An energy drink is a type of drink containing stimulant compounds, usually caffeine, which is marketed as providing mental and physical stimulation (marketed as “energy”, but distinct from food energy). They may or may not be carbonated and may also contain sugar, other sweeteners, herbal extracts, taurine, and amino acids. They are a subset of the larger group of energy products, which includes bars and gels, and distinct from sports drinks, which are advertised to enhance sports performance. There are many brands and varieties in this drink category.
Coffee, tea and other naturally caffeinated drinks are usually not considered energy drinks. Other soft drinks such as cola may contain caffeine, but are not considered energy drinks either. Some alcoholic drinks, such as Buckfast Tonic Wine, contain caffeine and other stimulants. According to the Mayo Clinic, it is safe for the typical healthy adult to consume a total of 400 mg of caffeine a day. This has been confirmed by a panel of the European Food Safety Authority, which also concludes that a caffeine intake of up to 400 mg per day does not raise safety concerns for adults. According to the ESFA this is equivalent to 4 cups of coffee (90 mg each) or 2 1/2 standard cans (250 ml) of energy drink (160 mg each/80 mg per serving.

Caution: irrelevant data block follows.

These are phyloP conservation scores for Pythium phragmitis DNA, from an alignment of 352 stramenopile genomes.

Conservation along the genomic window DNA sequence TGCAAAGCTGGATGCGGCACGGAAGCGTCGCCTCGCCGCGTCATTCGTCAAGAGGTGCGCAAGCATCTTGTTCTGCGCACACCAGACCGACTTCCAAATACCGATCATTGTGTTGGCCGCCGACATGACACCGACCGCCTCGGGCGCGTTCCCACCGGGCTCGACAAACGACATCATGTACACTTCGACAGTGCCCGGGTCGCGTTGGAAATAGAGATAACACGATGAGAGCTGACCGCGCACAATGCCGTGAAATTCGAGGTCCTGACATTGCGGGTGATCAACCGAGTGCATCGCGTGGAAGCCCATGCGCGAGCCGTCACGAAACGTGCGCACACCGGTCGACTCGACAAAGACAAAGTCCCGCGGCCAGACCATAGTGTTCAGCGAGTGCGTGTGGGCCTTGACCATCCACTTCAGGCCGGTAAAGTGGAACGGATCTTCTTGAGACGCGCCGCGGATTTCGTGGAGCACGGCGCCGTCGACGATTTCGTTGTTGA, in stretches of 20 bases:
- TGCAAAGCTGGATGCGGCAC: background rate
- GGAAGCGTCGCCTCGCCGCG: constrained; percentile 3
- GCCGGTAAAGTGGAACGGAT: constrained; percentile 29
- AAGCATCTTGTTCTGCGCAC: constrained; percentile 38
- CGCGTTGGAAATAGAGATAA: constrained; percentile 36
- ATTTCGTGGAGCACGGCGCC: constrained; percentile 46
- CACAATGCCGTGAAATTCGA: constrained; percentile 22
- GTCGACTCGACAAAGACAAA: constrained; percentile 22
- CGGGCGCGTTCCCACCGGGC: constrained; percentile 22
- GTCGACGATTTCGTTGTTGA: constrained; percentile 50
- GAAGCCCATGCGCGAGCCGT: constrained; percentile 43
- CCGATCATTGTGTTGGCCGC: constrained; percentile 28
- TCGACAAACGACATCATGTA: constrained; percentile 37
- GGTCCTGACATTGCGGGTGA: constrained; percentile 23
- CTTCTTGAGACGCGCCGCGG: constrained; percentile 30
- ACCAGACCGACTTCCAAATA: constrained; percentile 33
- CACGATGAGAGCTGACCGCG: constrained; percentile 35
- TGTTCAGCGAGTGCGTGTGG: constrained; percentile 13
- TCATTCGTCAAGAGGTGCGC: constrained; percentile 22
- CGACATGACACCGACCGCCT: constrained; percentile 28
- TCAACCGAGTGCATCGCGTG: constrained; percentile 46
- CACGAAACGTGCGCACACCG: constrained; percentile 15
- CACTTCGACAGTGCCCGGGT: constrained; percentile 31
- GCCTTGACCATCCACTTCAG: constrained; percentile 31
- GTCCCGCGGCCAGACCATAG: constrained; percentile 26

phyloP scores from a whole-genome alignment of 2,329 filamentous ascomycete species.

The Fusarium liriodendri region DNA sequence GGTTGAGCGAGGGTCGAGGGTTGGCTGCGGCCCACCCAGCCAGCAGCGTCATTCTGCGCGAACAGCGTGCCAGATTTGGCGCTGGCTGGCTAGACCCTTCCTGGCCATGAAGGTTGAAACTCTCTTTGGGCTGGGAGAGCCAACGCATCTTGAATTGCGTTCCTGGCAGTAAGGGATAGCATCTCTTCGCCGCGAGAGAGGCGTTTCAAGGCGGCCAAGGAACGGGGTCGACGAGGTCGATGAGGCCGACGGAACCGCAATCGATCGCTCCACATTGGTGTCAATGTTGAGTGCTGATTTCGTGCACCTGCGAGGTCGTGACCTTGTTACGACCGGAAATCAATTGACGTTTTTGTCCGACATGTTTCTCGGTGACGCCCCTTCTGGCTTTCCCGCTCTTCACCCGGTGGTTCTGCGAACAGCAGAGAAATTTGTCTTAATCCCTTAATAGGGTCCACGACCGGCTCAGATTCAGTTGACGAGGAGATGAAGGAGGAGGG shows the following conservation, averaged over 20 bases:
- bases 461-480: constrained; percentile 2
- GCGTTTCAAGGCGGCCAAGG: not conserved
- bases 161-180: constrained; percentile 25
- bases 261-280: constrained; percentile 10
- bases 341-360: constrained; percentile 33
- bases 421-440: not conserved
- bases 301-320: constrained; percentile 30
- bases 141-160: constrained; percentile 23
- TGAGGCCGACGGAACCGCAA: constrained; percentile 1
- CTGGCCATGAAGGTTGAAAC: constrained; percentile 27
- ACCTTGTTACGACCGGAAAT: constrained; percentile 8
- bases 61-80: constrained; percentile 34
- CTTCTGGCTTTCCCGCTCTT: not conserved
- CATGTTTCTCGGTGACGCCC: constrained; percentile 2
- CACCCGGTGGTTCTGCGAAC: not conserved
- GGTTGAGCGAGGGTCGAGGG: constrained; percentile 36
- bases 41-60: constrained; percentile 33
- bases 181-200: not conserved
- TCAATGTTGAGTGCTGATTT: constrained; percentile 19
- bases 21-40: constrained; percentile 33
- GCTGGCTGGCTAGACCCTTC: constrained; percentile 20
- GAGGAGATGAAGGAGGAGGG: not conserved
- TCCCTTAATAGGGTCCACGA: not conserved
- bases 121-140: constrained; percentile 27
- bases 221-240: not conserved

Energy drinks have the effects of caffeine and sugar, but there is little or no evidence that the wide variety of other ingredients have any effect. Most effects of energy drinks on cognitive performance, such as increased attention and reaction speed, are primarily due to the presence of caffeine. Other studies ascribe those performance improvements to the effects of the combined ingredients.Advertising for energy drinks usually features increased muscle strength and endurance, but there is no scientific consensus to support these claims. Energy drinks have been associated with health risks, such as an increased rate of injury when usage is combined with alcohol, and excessive or repeated consumption can lead to cardiac and psychiatric conditions. Populations at risk for complications from energy drink consumption include youth, caffeine-naïve or caffeine-sensitive, pregnant, competitive athletes and people with underlying cardiovascular disease.